Entropy in the Molecular Recognition of Membrane Protein-Lipid Interactions

J Phys Chem Lett. 2021 Dec 30;12(51):12218-12224. doi: 10.1021/acs.jpclett.1c03750. Epub 2021 Dec 20.


Understanding the molecular driving forces that underlie membrane protein-lipid interactions requires the characterization of their binding thermodynamics. Here, we employ variable-temperature native mass spectrometry to determine the thermodynamics of lipid binding events to the human G-protein-gated inward rectifier potassium channel, Kir3.2. The channel displays distinct thermodynamic strategies to engage phosphatidylinositol (PI) and phosphorylated forms thereof. The addition of a 4'-phosphate to PI results in an increase in favorable entropy. PI with two or more phosphates exhibits more complex binding, where lipids appear to bind two nonidentical sites on Kir3.2. Remarkably, the interaction of 4,5-bisphosphate PI with Kir3.2 is solely driven by a large, favorable change in entropy. Installment of a 3'-phosphate to PI(4,5)P2 results in an altered thermodynamic strategy. The acyl chain of the lipid has a marked impact on binding thermodynamics and, in some cases, enthalpy becomes favorable.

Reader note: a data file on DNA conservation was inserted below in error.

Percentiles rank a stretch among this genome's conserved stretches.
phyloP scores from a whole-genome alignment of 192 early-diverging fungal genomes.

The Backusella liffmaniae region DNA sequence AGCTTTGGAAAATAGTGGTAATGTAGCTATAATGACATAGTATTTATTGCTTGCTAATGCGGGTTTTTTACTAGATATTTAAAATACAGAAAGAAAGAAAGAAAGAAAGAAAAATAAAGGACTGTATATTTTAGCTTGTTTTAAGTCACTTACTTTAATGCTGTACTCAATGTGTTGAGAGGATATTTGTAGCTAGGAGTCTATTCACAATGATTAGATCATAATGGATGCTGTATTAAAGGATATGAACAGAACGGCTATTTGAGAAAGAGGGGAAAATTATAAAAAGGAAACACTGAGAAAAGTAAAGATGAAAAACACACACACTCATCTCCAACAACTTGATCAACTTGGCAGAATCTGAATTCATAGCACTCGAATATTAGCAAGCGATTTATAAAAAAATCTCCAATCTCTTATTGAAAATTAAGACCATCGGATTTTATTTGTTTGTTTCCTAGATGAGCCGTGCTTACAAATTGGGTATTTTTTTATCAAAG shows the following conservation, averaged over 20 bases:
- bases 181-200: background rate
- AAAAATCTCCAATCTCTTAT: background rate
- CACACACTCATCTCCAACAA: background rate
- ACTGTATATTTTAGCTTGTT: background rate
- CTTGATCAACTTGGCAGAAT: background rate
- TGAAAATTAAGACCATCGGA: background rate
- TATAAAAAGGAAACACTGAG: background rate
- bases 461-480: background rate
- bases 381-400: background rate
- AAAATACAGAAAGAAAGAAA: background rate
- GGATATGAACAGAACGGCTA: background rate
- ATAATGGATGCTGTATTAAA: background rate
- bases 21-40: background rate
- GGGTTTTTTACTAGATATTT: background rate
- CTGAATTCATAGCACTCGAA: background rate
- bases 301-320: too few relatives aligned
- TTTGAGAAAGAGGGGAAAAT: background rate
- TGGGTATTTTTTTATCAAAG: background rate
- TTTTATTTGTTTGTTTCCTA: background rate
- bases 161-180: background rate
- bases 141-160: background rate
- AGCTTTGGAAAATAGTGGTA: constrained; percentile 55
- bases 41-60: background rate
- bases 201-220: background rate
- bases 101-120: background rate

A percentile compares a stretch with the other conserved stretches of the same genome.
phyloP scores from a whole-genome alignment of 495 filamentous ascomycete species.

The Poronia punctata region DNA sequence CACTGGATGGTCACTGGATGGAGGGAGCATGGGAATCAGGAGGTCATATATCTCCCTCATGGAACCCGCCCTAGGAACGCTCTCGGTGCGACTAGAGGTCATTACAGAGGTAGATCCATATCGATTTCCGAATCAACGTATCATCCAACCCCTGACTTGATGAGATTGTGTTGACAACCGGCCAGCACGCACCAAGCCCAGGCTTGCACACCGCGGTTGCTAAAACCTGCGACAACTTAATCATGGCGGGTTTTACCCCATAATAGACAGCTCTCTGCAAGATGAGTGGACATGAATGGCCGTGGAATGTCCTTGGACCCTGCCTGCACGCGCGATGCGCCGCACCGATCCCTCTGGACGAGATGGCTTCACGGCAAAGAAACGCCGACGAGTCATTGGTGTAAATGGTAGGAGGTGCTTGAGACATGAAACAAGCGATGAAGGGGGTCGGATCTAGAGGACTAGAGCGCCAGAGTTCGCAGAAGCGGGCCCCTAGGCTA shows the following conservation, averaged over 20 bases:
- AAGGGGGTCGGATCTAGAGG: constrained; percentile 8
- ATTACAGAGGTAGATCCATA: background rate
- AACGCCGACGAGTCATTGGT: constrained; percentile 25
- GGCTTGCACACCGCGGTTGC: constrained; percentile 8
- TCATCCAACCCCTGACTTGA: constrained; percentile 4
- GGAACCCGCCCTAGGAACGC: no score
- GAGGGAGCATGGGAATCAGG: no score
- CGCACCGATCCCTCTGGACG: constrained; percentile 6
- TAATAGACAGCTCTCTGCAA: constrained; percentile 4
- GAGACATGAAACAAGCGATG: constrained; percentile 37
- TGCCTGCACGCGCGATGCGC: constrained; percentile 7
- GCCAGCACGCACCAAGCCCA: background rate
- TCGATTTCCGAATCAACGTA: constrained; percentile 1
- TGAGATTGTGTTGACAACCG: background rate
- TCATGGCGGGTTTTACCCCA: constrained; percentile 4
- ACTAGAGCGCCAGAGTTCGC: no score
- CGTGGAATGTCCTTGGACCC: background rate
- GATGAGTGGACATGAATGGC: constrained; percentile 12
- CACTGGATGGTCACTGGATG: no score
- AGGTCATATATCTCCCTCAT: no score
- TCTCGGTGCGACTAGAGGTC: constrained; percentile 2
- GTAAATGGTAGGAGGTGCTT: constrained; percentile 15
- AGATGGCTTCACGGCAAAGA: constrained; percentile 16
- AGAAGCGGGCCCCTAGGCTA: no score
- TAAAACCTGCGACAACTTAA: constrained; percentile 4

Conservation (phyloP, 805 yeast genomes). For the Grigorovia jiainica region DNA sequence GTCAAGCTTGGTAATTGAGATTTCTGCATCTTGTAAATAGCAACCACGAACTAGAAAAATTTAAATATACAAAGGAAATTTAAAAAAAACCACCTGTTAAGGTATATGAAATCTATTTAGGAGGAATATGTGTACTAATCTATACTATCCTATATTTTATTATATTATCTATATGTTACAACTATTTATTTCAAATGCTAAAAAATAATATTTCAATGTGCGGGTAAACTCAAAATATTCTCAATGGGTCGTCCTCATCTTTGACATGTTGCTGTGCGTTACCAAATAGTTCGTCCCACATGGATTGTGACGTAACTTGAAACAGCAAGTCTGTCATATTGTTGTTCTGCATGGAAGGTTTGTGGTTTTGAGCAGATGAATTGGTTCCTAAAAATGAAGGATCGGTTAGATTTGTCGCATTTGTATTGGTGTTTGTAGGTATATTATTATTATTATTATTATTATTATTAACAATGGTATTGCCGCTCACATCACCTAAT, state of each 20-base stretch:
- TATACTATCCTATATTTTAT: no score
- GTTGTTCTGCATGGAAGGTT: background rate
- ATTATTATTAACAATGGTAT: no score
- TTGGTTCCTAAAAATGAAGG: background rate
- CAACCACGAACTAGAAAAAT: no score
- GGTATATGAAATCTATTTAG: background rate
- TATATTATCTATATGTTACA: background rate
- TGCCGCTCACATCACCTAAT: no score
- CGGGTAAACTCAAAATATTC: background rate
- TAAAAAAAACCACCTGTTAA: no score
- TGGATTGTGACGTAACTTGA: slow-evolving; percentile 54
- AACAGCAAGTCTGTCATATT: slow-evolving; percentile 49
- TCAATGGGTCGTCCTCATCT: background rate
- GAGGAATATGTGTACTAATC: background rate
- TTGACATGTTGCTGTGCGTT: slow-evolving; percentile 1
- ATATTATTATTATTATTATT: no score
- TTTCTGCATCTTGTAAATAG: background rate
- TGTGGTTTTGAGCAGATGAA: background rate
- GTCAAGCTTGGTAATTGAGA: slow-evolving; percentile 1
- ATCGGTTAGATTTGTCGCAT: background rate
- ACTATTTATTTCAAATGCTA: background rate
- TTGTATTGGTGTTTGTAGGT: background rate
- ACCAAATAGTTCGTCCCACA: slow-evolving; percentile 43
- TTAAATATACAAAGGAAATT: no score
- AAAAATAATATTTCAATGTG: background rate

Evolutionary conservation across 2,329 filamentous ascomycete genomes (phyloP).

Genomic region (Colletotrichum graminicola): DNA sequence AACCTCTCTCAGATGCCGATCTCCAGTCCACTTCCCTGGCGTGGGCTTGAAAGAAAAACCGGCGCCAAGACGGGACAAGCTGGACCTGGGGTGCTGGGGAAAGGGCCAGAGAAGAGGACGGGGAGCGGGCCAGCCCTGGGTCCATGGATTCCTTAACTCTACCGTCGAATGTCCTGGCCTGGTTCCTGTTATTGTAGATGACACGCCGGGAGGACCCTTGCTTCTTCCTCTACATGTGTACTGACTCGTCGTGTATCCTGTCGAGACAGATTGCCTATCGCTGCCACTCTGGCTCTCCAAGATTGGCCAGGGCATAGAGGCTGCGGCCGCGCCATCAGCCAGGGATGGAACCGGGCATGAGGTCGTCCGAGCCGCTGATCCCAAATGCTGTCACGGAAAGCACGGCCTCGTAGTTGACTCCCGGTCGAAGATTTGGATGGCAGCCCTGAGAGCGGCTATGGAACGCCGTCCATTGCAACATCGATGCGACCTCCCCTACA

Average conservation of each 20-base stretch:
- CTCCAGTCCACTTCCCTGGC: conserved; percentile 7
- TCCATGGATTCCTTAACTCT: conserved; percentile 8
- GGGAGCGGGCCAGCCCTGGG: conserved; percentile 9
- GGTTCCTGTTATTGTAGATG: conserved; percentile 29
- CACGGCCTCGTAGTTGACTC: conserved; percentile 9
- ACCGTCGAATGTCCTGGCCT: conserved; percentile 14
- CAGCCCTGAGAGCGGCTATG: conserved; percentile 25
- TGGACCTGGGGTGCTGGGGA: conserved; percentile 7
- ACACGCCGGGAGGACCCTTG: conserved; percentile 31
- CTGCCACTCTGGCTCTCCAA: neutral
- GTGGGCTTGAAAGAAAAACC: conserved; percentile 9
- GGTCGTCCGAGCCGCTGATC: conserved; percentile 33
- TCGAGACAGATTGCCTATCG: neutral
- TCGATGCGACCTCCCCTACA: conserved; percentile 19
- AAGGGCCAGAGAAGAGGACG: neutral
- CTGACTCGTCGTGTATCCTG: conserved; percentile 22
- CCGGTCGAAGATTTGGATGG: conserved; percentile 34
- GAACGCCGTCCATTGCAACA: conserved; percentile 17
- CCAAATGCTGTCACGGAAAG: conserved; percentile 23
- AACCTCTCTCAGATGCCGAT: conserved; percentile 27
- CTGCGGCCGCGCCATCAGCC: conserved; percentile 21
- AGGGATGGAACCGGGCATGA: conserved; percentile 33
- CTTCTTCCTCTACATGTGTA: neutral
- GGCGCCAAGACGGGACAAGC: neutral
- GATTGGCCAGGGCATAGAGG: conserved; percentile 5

MeSH terms

  • Carbohydrate Conformation
  • G Protein-Coupled Inwardly-Rectifying Potassium Channels / chemistry*
  • Humans
  • Lipids / chemistry*
  • Thermodynamics*


  • G Protein-Coupled Inwardly-Rectifying Potassium Channels
  • KCNJ6 protein, human
  • Lipids